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 Dealing With Strong Emotions Part 2


Between us and ourselves are the ghosts of our past. They lumber around in our minds forming little groups and shaking hands with each other seeming in-cognizant or disinterested in what is going in the "real world". Yet taking even one step in a particular direction can bring their full attention. When that happens we can feel their pull whether we are sensitive to and acknowledged it or not.

We don't generally notice these ghosts even though they influence every choice and action in our lives. They whisper seductively in our ear. We mistake them for us and so they tend to have our almost undivided attention. Collectively they are our non-conscious or sub-conscious mind and when they whisper in our ear we follow. They do this when we, for example, order our favourite food at the restaurant, or pick new clothes especially if they are in "our colour" or we react certain ways to particular ideas. They also are what leads us to anger, fear, hurt, loneliness, jealousy, resentment and so on.


Release of the Mind Ghosts by BannBann


The influence of these lumbering ghosts extends to how we react to new things or ideas. We integrate the now based on what was, and only indirectly and not necessarily accurately on what is. If we base our ideas on what was then we are stuck in the past. On top of that, over time the number of ghosts and their influence grows making it even harder to get unstuck.

We bump into them often, as they show themselves through our negative reactions, though it is certainly true that not all of these ghosts result in negative reactions. As for the ones that cause us issues? We all have them and while we should work on the issues that arise the ones that cause us the most damage or those that get our lower emotion levels running high.

It is these ghosts that have us reacting as we do though it is of little consolation to us when we are in the middle of a strong reaction. The typical result is a surge of emotional energy that fills our auric field like blowing up a balloon. Reminding ourselves that our reaction is our responsibility and we are doing it to ourselves can help, but this too is often insufficient against a torrent of strong emotions.

In the essay "Dealing with Strong Emotions" (1) we looked at such strong reactions and touched on ways to reduce the energy so that instead of a downpour of energy we have a light drizzle or even a sprinkle. Key points were noticing and acknowledging our reaction and then relieving the energy building up. Lastly we touched on trying to remember our reaction, how we were feeling as we went through it so we can work on it later, or perhaps notice it as it starts.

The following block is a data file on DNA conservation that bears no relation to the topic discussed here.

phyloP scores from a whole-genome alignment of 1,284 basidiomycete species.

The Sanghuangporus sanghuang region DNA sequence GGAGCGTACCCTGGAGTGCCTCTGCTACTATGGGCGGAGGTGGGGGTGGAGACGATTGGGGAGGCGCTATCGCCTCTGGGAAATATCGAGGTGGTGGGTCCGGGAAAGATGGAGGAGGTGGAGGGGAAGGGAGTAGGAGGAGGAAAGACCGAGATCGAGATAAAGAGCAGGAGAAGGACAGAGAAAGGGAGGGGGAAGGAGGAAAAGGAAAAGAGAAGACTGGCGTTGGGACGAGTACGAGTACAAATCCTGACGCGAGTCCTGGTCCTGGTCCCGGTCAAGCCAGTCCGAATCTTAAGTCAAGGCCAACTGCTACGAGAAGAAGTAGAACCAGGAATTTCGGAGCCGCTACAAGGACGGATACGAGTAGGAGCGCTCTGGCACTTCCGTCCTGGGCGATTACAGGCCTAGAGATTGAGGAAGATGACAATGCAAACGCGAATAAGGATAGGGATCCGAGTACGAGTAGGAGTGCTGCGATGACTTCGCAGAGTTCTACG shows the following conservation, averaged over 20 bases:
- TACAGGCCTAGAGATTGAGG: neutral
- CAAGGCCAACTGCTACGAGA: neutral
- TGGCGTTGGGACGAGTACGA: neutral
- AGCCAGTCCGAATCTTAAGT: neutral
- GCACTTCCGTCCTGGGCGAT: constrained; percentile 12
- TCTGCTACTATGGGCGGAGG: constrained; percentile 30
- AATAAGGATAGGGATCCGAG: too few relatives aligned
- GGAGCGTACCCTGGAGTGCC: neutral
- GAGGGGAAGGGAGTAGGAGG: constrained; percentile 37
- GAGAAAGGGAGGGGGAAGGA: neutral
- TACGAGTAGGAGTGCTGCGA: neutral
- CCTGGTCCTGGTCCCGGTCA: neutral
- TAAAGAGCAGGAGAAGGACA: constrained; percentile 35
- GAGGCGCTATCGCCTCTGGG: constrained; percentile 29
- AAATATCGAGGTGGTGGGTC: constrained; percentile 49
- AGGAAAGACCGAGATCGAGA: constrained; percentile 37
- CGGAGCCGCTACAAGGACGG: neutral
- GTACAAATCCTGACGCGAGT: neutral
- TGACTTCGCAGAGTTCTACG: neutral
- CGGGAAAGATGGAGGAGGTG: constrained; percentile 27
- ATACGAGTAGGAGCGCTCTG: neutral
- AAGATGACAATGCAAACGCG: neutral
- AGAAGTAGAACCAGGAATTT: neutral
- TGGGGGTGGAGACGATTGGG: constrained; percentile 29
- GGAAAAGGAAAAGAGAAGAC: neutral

"Our angry, hurt or other kinds of emotional reactions to our experiences are response patterns that we have established over the course of our lifetime. We are not likely to be able to resolve these patterns in the moment; hence, our focus should be on the following:


  • Noticing and acknowledging we are reacting emotionally
  • Keeping the energy from building up
  • Monitoring our thoughts to get a feel for our issue
  • Reduce the flow of our emotional reaction
  • Remembering the feelings that are triggered" (1)


Strong emotions are not only uncomfortable, though in some cases such as strong anger the person may feel empowered at the time, they can also lead to more challenges depending on our reactions. This is true whether we deal with strong lower emotions frequently or only on rare occasions. In the essay referenced the focus was on what one can do when they are reacting strongly, in this piece we will go beyond that to look at how we can reduce the likelihood of having a strong reaction and touch on how we can use the memory of our reaction to work on what led to it in the first place.

Our minds tend to hold all kinds of mistaken notions. They come from integrating experiences based on superficial observation and erroneous reasoning. They begin to form almost from day one and build over time forming webs of thoughts that result in many of the challenges we face in our lives. For instance, we often grow up with a sense of entitlement and hold illusions about the way things are such as being nice will be rewarded or people will like us if we are nice or that if we play fair so will others and so on. The world is neither fair nor unfair, it is not concerned about the fate of individuals and no one owes us anything and we would be mistaken if we think otherwise.